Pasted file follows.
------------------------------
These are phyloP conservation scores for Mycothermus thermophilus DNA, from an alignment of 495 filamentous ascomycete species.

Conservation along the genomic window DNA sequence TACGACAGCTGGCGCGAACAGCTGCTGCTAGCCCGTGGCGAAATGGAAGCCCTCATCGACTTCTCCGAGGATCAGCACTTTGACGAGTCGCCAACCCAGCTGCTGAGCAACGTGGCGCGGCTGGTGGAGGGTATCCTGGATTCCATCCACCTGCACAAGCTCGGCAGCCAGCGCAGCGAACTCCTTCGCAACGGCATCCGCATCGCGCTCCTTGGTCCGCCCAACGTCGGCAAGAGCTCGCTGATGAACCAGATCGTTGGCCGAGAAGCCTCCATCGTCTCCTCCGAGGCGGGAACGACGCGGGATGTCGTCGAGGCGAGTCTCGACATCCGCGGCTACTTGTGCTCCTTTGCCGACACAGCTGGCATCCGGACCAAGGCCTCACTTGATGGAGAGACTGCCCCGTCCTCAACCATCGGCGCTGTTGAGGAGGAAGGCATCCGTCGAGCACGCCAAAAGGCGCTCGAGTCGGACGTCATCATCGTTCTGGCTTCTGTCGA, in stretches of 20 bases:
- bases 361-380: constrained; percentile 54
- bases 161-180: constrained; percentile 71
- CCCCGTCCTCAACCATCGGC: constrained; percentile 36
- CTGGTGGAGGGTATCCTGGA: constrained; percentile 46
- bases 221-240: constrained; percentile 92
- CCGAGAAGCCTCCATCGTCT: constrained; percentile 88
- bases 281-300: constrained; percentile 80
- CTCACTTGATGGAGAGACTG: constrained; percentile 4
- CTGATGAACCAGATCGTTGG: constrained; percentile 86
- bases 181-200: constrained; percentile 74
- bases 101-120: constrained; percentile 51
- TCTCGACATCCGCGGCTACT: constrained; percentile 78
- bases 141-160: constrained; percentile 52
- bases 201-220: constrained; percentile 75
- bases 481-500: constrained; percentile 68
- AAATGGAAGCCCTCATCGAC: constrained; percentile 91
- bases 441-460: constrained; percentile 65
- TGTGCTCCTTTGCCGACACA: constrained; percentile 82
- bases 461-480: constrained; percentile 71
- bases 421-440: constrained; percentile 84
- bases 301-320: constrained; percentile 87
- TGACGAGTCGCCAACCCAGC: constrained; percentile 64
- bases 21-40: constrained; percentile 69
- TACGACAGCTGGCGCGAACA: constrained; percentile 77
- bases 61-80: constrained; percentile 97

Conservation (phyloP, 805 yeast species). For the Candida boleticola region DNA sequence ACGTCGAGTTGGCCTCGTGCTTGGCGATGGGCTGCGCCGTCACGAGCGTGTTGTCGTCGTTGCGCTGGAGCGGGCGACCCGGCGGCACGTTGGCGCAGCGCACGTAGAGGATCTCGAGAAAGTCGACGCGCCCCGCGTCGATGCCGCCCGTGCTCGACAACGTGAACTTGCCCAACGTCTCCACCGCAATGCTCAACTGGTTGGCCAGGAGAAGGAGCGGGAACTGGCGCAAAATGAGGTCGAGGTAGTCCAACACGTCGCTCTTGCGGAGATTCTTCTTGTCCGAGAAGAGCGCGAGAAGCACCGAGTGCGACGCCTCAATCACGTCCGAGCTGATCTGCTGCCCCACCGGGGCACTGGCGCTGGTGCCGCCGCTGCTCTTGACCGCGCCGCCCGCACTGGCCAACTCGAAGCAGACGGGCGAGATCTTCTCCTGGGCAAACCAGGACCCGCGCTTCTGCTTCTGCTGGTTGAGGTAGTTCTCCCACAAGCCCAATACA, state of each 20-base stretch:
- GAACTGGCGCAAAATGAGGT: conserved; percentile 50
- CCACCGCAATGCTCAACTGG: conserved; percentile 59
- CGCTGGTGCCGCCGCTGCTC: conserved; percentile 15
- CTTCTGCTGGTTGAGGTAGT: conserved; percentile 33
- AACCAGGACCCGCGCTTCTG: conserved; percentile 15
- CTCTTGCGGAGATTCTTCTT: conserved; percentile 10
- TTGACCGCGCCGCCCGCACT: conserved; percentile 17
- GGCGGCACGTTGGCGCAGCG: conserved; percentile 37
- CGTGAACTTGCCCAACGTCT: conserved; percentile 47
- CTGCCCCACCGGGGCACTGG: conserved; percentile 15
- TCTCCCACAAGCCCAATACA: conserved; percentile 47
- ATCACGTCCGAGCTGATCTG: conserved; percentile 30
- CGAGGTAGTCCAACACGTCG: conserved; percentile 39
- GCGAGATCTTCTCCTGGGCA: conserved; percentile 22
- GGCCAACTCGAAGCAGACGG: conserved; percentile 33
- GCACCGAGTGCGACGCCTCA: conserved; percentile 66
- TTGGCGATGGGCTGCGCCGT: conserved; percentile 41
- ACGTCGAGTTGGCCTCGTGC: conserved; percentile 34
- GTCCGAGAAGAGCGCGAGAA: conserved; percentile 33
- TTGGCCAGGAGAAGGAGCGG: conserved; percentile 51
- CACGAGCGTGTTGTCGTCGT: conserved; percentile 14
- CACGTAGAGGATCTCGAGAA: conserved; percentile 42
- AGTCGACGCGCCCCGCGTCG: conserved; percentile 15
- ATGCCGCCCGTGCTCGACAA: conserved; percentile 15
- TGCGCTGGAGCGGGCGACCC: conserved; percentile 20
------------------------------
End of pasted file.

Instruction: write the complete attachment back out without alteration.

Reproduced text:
These are phyloP conservation scores for Mycothermus thermophilus DNA, from an alignment of 495 filamentous ascomycete species.

Conservation along the genomic window DNA sequence TACGACAGCTGGCGCGAACAGCTGCTGCTAGCCCGTGGCGAAATGGAAGCCCTCATCGACTTCTCCGAGGATCAGCACTTTGACGAGTCGCCAACCCAGCTGCTGAGCAACGTGGCGCGGCTGGTGGAGGGTATCCTGGATTCCATCCACCTGCACAAGCTCGGCAGCCAGCGCAGCGAACTCCTTCGCAACGGCATCCGCATCGCGCTCCTTGGTCCGCCCAACGTCGGCAAGAGCTCGCTGATGAACCAGATCGTTGGCCGAGAAGCCTCCATCGTCTCCTCCGAGGCGGGAACGACGCGGGATGTCGTCGAGGCGAGTCTCGACATCCGCGGCTACTTGTGCTCCTTTGCCGACACAGCTGGCATCCGGACCAAGGCCTCACTTGATGGAGAGACTGCCCCGTCCTCAACCATCGGCGCTGTTGAGGAGGAAGGCATCCGTCGAGCACGCCAAAAGGCGCTCGAGTCGGACGTCATCATCGTTCTGGCTTCTGTCGA, in stretches of 20 bases:
- bases 361-380: constrained; percentile 54
- bases 161-180: constrained; percentile 71
- CCCCGTCCTCAACCATCGGC: constrained; percentile 36
- CTGGTGGAGGGTATCCTGGA: constrained; percentile 46
- bases 221-240: constrained; percentile 92
- CCGAGAAGCCTCCATCGTCT: constrained; percentile 88
- bases 281-300: constrained; percentile 80
- CTCACTTGATGGAGAGACTG: constrained; percentile 4
- CTGATGAACCAGATCGTTGG: constrained; percentile 86
- bases 181-200: constrained; percentile 74
- bases 101-120: constrained; percentile 51
- TCTCGACATCCGCGGCTACT: constrained; percentile 78
- bases 141-160: constrained; percentile 52
- bases 201-220: constrained; percentile 75
- bases 481-500: constrained; percentile 68
- AAATGGAAGCCCTCATCGAC: constrained; percentile 91
- bases 441-460: constrained; percentile 65
- TGTGCTCCTTTGCCGACACA: constrained; percentile 82
- bases 461-480: constrained; percentile 71
- bases 421-440: constrained; percentile 84
- bases 301-320: constrained; percentile 87
- TGACGAGTCGCCAACCCAGC: constrained; percentile 64
- bases 21-40: constrained; percentile 69
- TACGACAGCTGGCGCGAACA: constrained; percentile 77
- bases 61-80: constrained; percentile 97

Conservation (phyloP, 805 yeast species). For the Candida boleticola region DNA sequence ACGTCGAGTTGGCCTCGTGCTTGGCGATGGGCTGCGCCGTCACGAGCGTGTTGTCGTCGTTGCGCTGGAGCGGGCGACCCGGCGGCACGTTGGCGCAGCGCACGTAGAGGATCTCGAGAAAGTCGACGCGCCCCGCGTCGATGCCGCCCGTGCTCGACAACGTGAACTTGCCCAACGTCTCCACCGCAATGCTCAACTGGTTGGCCAGGAGAAGGAGCGGGAACTGGCGCAAAATGAGGTCGAGGTAGTCCAACACGTCGCTCTTGCGGAGATTCTTCTTGTCCGAGAAGAGCGCGAGAAGCACCGAGTGCGACGCCTCAATCACGTCCGAGCTGATCTGCTGCCCCACCGGGGCACTGGCGCTGGTGCCGCCGCTGCTCTTGACCGCGCCGCCCGCACTGGCCAACTCGAAGCAGACGGGCGAGATCTTCTCCTGGGCAAACCAGGACCCGCGCTTCTGCTTCTGCTGGTTGAGGTAGTTCTCCCACAAGCCCAATACA, state of each 20-base stretch:
- GAACTGGCGCAAAATGAGGT: conserved; percentile 50
- CCACCGCAATGCTCAACTGG: conserved; percentile 59
- CGCTGGTGCCGCCGCTGCTC: conserved; percentile 15
- CTTCTGCTGGTTGAGGTAGT: conserved; percentile 33
- AACCAGGACCCGCGCTTCTG: conserved; percentile 15
- CTCTTGCGGAGATTCTTCTT: conserved; percentile 10
- TTGACCGCGCCGCCCGCACT: conserved; percentile 17
- GGCGGCACGTTGGCGCAGCG: conserved; percentile 37
- CGTGAACTTGCCCAACGTCT: conserved; percentile 47
- CTGCCCCACCGGGGCACTGG: conserved; percentile 15
- TCTCCCACAAGCCCAATACA: conserved; percentile 47
- ATCACGTCCGAGCTGATCTG: conserved; percentile 30
- CGAGGTAGTCCAACACGTCG: conserved; percentile 39
- GCGAGATCTTCTCCTGGGCA: conserved; percentile 22
- GGCCAACTCGAAGCAGACGG: conserved; percentile 33
- GCACCGAGTGCGACGCCTCA: conserved; percentile 66
- TTGGCGATGGGCTGCGCCGT: conserved; percentile 41
- ACGTCGAGTTGGCCTCGTGC: conserved; percentile 34
- GTCCGAGAAGAGCGCGAGAA: conserved; percentile 33
- TTGGCCAGGAGAAGGAGCGG: conserved; percentile 51
- CACGAGCGTGTTGTCGTCGT: conserved; percentile 14
- CACGTAGAGGATCTCGAGAA: conserved; percentile 42
- AGTCGACGCGCCCCGCGTCG: conserved; percentile 15
- ATGCCGCCCGTGCTCGACAA: conserved; percentile 15
- TGCGCTGGAGCGGGCGACCC: conserved; percentile 20